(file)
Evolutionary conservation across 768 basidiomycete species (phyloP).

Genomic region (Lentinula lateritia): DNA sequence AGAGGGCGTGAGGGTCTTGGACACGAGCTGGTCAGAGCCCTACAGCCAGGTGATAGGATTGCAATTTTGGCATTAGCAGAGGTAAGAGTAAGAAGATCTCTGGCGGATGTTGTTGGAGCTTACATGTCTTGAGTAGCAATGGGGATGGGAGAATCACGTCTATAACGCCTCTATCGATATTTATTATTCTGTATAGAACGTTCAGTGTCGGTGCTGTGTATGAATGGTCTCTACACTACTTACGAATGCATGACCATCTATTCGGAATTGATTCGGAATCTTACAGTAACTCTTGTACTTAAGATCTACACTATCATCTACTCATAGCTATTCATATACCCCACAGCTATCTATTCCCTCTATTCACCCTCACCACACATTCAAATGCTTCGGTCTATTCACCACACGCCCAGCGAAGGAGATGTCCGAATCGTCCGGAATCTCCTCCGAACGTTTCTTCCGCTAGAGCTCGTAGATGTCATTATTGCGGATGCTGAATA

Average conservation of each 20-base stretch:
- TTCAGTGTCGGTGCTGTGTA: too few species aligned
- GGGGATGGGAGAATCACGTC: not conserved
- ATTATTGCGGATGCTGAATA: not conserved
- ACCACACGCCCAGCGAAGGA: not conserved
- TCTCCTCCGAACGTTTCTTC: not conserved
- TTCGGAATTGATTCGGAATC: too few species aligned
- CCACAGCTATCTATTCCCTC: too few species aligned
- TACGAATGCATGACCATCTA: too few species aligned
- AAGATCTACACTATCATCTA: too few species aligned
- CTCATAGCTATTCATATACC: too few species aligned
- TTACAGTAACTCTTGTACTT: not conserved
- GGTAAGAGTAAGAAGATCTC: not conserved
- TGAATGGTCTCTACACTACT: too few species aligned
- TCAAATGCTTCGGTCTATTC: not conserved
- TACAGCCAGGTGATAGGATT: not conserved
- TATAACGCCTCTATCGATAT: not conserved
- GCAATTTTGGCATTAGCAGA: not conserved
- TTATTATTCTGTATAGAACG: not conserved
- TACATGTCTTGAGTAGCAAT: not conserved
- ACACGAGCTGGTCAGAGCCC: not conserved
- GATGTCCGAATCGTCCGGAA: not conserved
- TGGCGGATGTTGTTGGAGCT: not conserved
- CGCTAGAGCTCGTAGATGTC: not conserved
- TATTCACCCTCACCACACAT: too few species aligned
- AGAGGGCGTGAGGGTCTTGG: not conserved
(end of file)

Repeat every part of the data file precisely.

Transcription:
Evolutionary conservation across 768 basidiomycete species (phyloP).

Genomic region (Lentinula lateritia): DNA sequence AGAGGGCGTGAGGGTCTTGGACACGAGCTGGTCAGAGCCCTACAGCCAGGTGATAGGATTGCAATTTTGGCATTAGCAGAGGTAAGAGTAAGAAGATCTCTGGCGGATGTTGTTGGAGCTTACATGTCTTGAGTAGCAATGGGGATGGGAGAATCACGTCTATAACGCCTCTATCGATATTTATTATTCTGTATAGAACGTTCAGTGTCGGTGCTGTGTATGAATGGTCTCTACACTACTTACGAATGCATGACCATCTATTCGGAATTGATTCGGAATCTTACAGTAACTCTTGTACTTAAGATCTACACTATCATCTACTCATAGCTATTCATATACCCCACAGCTATCTATTCCCTCTATTCACCCTCACCACACATTCAAATGCTTCGGTCTATTCACCACACGCCCAGCGAAGGAGATGTCCGAATCGTCCGGAATCTCCTCCGAACGTTTCTTCCGCTAGAGCTCGTAGATGTCATTATTGCGGATGCTGAATA

Average conservation of each 20-base stretch:
- TTCAGTGTCGGTGCTGTGTA: too few species aligned
- GGGGATGGGAGAATCACGTC: not conserved
- ATTATTGCGGATGCTGAATA: not conserved
- ACCACACGCCCAGCGAAGGA: not conserved
- TCTCCTCCGAACGTTTCTTC: not conserved
- TTCGGAATTGATTCGGAATC: too few species aligned
- CCACAGCTATCTATTCCCTC: too few species aligned
- TACGAATGCATGACCATCTA: too few species aligned
- AAGATCTACACTATCATCTA: too few species aligned
- CTCATAGCTATTCATATACC: too few species aligned
- TTACAGTAACTCTTGTACTT: not conserved
- GGTAAGAGTAAGAAGATCTC: not conserved
- TGAATGGTCTCTACACTACT: too few species aligned
- TCAAATGCTTCGGTCTATTC: not conserved
- TACAGCCAGGTGATAGGATT: not conserved
- TATAACGCCTCTATCGATAT: not conserved
- GCAATTTTGGCATTAGCAGA: not conserved
- TTATTATTCTGTATAGAACG: not conserved
- TACATGTCTTGAGTAGCAAT: not conserved
- ACACGAGCTGGTCAGAGCCC: not conserved
- GATGTCCGAATCGTCCGGAA: not conserved
- TGGCGGATGTTGTTGGAGCT: not conserved
- CGCTAGAGCTCGTAGATGTC: not conserved
- TATTCACCCTCACCACACAT: too few species aligned
- AGAGGGCGTGAGGGTCTTGG: not conserved